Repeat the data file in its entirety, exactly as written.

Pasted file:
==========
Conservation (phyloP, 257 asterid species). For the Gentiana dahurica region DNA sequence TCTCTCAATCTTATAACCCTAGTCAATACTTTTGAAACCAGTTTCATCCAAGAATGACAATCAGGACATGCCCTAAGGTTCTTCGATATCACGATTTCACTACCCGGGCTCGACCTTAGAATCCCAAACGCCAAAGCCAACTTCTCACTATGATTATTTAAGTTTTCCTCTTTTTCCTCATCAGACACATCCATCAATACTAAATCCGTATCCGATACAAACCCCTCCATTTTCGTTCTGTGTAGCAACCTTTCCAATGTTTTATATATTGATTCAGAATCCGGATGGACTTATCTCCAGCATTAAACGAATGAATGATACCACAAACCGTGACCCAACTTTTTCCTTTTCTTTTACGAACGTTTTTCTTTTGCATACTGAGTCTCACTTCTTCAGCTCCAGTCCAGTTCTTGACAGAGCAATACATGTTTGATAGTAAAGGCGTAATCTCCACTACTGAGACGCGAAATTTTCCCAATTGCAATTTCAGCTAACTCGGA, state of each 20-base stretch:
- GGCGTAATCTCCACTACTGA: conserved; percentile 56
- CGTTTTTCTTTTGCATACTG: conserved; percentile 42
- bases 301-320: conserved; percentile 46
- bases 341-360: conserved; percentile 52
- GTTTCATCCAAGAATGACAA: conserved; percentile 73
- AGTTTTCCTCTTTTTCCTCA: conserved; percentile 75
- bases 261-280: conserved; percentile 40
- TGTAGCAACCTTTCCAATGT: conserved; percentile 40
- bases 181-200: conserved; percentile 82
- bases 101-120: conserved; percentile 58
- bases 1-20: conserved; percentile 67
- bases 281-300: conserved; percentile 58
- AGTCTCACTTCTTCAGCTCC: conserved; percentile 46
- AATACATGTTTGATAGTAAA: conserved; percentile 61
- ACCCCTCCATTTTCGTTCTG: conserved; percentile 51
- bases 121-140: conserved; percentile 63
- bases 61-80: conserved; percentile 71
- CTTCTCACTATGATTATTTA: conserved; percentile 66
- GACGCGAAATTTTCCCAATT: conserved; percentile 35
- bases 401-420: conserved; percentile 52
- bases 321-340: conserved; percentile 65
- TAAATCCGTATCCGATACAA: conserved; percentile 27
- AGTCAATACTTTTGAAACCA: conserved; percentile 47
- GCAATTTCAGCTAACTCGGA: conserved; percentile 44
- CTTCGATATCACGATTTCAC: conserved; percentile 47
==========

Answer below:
Conservation (phyloP, 257 asterid species). For the Gentiana dahurica region DNA sequence TCTCTCAATCTTATAACCCTAGTCAATACTTTTGAAACCAGTTTCATCCAAGAATGACAATCAGGACATGCCCTAAGGTTCTTCGATATCACGATTTCACTACCCGGGCTCGACCTTAGAATCCCAAACGCCAAAGCCAACTTCTCACTATGATTATTTAAGTTTTCCTCTTTTTCCTCATCAGACACATCCATCAATACTAAATCCGTATCCGATACAAACCCCTCCATTTTCGTTCTGTGTAGCAACCTTTCCAATGTTTTATATATTGATTCAGAATCCGGATGGACTTATCTCCAGCATTAAACGAATGAATGATACCACAAACCGTGACCCAACTTTTTCCTTTTCTTTTACGAACGTTTTTCTTTTGCATACTGAGTCTCACTTCTTCAGCTCCAGTCCAGTTCTTGACAGAGCAATACATGTTTGATAGTAAAGGCGTAATCTCCACTACTGAGACGCGAAATTTTCCCAATTGCAATTTCAGCTAACTCGGA, state of each 20-base stretch:
- GGCGTAATCTCCACTACTGA: conserved; percentile 56
- CGTTTTTCTTTTGCATACTG: conserved; percentile 42
- bases 301-320: conserved; percentile 46
- bases 341-360: conserved; percentile 52
- GTTTCATCCAAGAATGACAA: conserved; percentile 73
- AGTTTTCCTCTTTTTCCTCA: conserved; percentile 75
- bases 261-280: conserved; percentile 40
- TGTAGCAACCTTTCCAATGT: conserved; percentile 40
- bases 181-200: conserved; percentile 82
- bases 101-120: conserved; percentile 58
- bases 1-20: conserved; percentile 67
- bases 281-300: conserved; percentile 58
- AGTCTCACTTCTTCAGCTCC: conserved; percentile 46
- AATACATGTTTGATAGTAAA: conserved; percentile 61
- ACCCCTCCATTTTCGTTCTG: conserved; percentile 51
- bases 121-140: conserved; percentile 63
- bases 61-80: conserved; percentile 71
- CTTCTCACTATGATTATTTA: conserved; percentile 66
- GACGCGAAATTTTCCCAATT: conserved; percentile 35
- bases 401-420: conserved; percentile 52
- bases 321-340: conserved; percentile 65
- TAAATCCGTATCCGATACAA: conserved; percentile 27
- AGTCAATACTTTTGAAACCA: conserved; percentile 47
- GCAATTTCAGCTAACTCGGA: conserved; percentile 44
- CTTCGATATCACGATTTCAC: conserved; percentile 47